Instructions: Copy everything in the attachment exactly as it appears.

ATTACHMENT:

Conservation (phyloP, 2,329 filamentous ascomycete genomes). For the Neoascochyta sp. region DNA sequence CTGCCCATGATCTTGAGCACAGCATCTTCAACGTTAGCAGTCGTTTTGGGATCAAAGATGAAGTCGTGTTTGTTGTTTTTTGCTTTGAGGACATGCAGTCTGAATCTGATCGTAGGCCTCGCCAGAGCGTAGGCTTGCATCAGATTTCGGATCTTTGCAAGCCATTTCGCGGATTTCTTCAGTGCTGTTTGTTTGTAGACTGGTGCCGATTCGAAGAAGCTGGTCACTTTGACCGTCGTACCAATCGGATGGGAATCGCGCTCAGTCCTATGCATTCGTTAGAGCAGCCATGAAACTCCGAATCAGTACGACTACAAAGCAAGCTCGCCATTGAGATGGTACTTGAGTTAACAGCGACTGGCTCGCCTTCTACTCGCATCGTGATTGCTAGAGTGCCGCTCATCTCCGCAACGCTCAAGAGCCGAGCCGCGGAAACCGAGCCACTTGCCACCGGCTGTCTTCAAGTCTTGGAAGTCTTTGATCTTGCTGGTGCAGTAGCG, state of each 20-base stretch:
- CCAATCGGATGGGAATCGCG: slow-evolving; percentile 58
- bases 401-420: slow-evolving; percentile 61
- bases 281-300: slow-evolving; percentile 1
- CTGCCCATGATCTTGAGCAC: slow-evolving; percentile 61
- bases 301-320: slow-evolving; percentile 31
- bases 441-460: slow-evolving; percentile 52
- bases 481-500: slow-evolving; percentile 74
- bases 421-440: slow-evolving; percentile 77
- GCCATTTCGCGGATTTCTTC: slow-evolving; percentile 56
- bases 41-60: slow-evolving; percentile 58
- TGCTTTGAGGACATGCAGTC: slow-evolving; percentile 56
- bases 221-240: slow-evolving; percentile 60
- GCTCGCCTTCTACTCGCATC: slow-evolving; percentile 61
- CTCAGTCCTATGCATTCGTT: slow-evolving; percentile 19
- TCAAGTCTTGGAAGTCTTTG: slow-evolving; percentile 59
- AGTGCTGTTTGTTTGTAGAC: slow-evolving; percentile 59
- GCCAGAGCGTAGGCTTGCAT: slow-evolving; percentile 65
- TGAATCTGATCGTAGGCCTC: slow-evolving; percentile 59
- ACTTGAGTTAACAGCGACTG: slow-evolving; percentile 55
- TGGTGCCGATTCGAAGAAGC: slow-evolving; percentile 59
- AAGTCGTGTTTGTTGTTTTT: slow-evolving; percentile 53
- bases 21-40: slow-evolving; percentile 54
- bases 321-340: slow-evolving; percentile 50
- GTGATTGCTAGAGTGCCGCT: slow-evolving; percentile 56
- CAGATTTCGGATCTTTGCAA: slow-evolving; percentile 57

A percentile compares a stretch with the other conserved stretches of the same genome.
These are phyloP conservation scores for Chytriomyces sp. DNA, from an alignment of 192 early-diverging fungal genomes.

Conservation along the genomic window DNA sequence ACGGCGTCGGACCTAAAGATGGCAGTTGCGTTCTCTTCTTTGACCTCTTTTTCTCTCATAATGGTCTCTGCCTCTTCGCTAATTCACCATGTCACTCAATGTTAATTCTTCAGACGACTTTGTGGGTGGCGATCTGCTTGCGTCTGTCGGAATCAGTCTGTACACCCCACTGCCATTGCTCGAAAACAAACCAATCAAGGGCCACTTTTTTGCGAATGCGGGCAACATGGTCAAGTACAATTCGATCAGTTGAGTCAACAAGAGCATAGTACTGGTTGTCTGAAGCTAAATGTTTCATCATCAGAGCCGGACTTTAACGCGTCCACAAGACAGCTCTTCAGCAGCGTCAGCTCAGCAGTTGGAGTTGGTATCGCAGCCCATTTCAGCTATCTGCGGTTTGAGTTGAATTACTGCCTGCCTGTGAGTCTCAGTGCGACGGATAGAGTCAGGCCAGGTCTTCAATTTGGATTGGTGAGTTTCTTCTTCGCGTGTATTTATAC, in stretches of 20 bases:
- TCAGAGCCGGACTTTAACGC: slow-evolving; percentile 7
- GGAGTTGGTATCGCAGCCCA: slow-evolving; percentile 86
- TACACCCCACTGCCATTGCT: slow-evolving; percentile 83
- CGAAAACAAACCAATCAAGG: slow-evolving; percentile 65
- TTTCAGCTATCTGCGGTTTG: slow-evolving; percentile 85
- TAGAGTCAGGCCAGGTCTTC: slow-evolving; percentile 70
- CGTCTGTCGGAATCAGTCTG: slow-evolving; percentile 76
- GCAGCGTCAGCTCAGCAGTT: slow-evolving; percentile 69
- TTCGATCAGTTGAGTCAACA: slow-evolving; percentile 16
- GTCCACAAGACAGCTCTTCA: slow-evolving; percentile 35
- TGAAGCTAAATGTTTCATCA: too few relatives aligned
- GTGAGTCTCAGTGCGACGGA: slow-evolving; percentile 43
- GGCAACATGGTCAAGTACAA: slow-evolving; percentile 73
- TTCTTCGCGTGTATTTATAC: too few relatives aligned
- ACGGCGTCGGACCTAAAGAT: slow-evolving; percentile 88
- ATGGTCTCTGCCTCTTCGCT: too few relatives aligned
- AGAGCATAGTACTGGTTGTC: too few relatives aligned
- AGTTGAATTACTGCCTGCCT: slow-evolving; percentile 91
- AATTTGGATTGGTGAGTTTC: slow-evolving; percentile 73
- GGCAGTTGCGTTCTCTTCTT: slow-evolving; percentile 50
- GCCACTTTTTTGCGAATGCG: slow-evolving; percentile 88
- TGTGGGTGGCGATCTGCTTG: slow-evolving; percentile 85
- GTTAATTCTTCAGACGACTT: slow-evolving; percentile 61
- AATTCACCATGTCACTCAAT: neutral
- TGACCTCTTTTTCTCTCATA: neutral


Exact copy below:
Conservation (phyloP, 2,329 filamentous ascomycete genomes). For the Neoascochyta sp. region DNA sequence CTGCCCATGATCTTGAGCACAGCATCTTCAACGTTAGCAGTCGTTTTGGGATCAAAGATGAAGTCGTGTTTGTTGTTTTTTGCTTTGAGGACATGCAGTCTGAATCTGATCGTAGGCCTCGCCAGAGCGTAGGCTTGCATCAGATTTCGGATCTTTGCAAGCCATTTCGCGGATTTCTTCAGTGCTGTTTGTTTGTAGACTGGTGCCGATTCGAAGAAGCTGGTCACTTTGACCGTCGTACCAATCGGATGGGAATCGCGCTCAGTCCTATGCATTCGTTAGAGCAGCCATGAAACTCCGAATCAGTACGACTACAAAGCAAGCTCGCCATTGAGATGGTACTTGAGTTAACAGCGACTGGCTCGCCTTCTACTCGCATCGTGATTGCTAGAGTGCCGCTCATCTCCGCAACGCTCAAGAGCCGAGCCGCGGAAACCGAGCCACTTGCCACCGGCTGTCTTCAAGTCTTGGAAGTCTTTGATCTTGCTGGTGCAGTAGCG, state of each 20-base stretch:
- CCAATCGGATGGGAATCGCG: slow-evolving; percentile 58
- bases 401-420: slow-evolving; percentile 61
- bases 281-300: slow-evolving; percentile 1
- CTGCCCATGATCTTGAGCAC: slow-evolving; percentile 61
- bases 301-320: slow-evolving; percentile 31
- bases 441-460: slow-evolving; percentile 52
- bases 481-500: slow-evolving; percentile 74
- bases 421-440: slow-evolving; percentile 77
- GCCATTTCGCGGATTTCTTC: slow-evolving; percentile 56
- bases 41-60: slow-evolving; percentile 58
- TGCTTTGAGGACATGCAGTC: slow-evolving; percentile 56
- bases 221-240: slow-evolving; percentile 60
- GCTCGCCTTCTACTCGCATC: slow-evolving; percentile 61
- CTCAGTCCTATGCATTCGTT: slow-evolving; percentile 19
- TCAAGTCTTGGAAGTCTTTG: slow-evolving; percentile 59
- AGTGCTGTTTGTTTGTAGAC: slow-evolving; percentile 59
- GCCAGAGCGTAGGCTTGCAT: slow-evolving; percentile 65
- TGAATCTGATCGTAGGCCTC: slow-evolving; percentile 59
- ACTTGAGTTAACAGCGACTG: slow-evolving; percentile 55
- TGGTGCCGATTCGAAGAAGC: slow-evolving; percentile 59
- AAGTCGTGTTTGTTGTTTTT: slow-evolving; percentile 53
- bases 21-40: slow-evolving; percentile 54
- bases 321-340: slow-evolving; percentile 50
- GTGATTGCTAGAGTGCCGCT: slow-evolving; percentile 56
- CAGATTTCGGATCTTTGCAA: slow-evolving; percentile 57

A percentile compares a stretch with the other conserved stretches of the same genome.
These are phyloP conservation scores for Chytriomyces sp. DNA, from an alignment of 192 early-diverging fungal genomes.

Conservation along the genomic window DNA sequence ACGGCGTCGGACCTAAAGATGGCAGTTGCGTTCTCTTCTTTGACCTCTTTTTCTCTCATAATGGTCTCTGCCTCTTCGCTAATTCACCATGTCACTCAATGTTAATTCTTCAGACGACTTTGTGGGTGGCGATCTGCTTGCGTCTGTCGGAATCAGTCTGTACACCCCACTGCCATTGCTCGAAAACAAACCAATCAAGGGCCACTTTTTTGCGAATGCGGGCAACATGGTCAAGTACAATTCGATCAGTTGAGTCAACAAGAGCATAGTACTGGTTGTCTGAAGCTAAATGTTTCATCATCAGAGCCGGACTTTAACGCGTCCACAAGACAGCTCTTCAGCAGCGTCAGCTCAGCAGTTGGAGTTGGTATCGCAGCCCATTTCAGCTATCTGCGGTTTGAGTTGAATTACTGCCTGCCTGTGAGTCTCAGTGCGACGGATAGAGTCAGGCCAGGTCTTCAATTTGGATTGGTGAGTTTCTTCTTCGCGTGTATTTATAC, in stretches of 20 bases:
- TCAGAGCCGGACTTTAACGC: slow-evolving; percentile 7
- GGAGTTGGTATCGCAGCCCA: slow-evolving; percentile 86
- TACACCCCACTGCCATTGCT: slow-evolving; percentile 83
- CGAAAACAAACCAATCAAGG: slow-evolving; percentile 65
- TTTCAGCTATCTGCGGTTTG: slow-evolving; percentile 85
- TAGAGTCAGGCCAGGTCTTC: slow-evolving; percentile 70
- CGTCTGTCGGAATCAGTCTG: slow-evolving; percentile 76
- GCAGCGTCAGCTCAGCAGTT: slow-evolving; percentile 69
- TTCGATCAGTTGAGTCAACA: slow-evolving; percentile 16
- GTCCACAAGACAGCTCTTCA: slow-evolving; percentile 35
- TGAAGCTAAATGTTTCATCA: too few relatives aligned
- GTGAGTCTCAGTGCGACGGA: slow-evolving; percentile 43
- GGCAACATGGTCAAGTACAA: slow-evolving; percentile 73
- TTCTTCGCGTGTATTTATAC: too few relatives aligned
- ACGGCGTCGGACCTAAAGAT: slow-evolving; percentile 88
- ATGGTCTCTGCCTCTTCGCT: too few relatives aligned
- AGAGCATAGTACTGGTTGTC: too few relatives aligned
- AGTTGAATTACTGCCTGCCT: slow-evolving; percentile 91
- AATTTGGATTGGTGAGTTTC: slow-evolving; percentile 73
- GGCAGTTGCGTTCTCTTCTT: slow-evolving; percentile 50
- GCCACTTTTTTGCGAATGCG: slow-evolving; percentile 88
- TGTGGGTGGCGATCTGCTTG: slow-evolving; percentile 85
- GTTAATTCTTCAGACGACTT: slow-evolving; percentile 61
- AATTCACCATGTCACTCAAT: neutral
- TGACCTCTTTTTCTCTCATA: neutral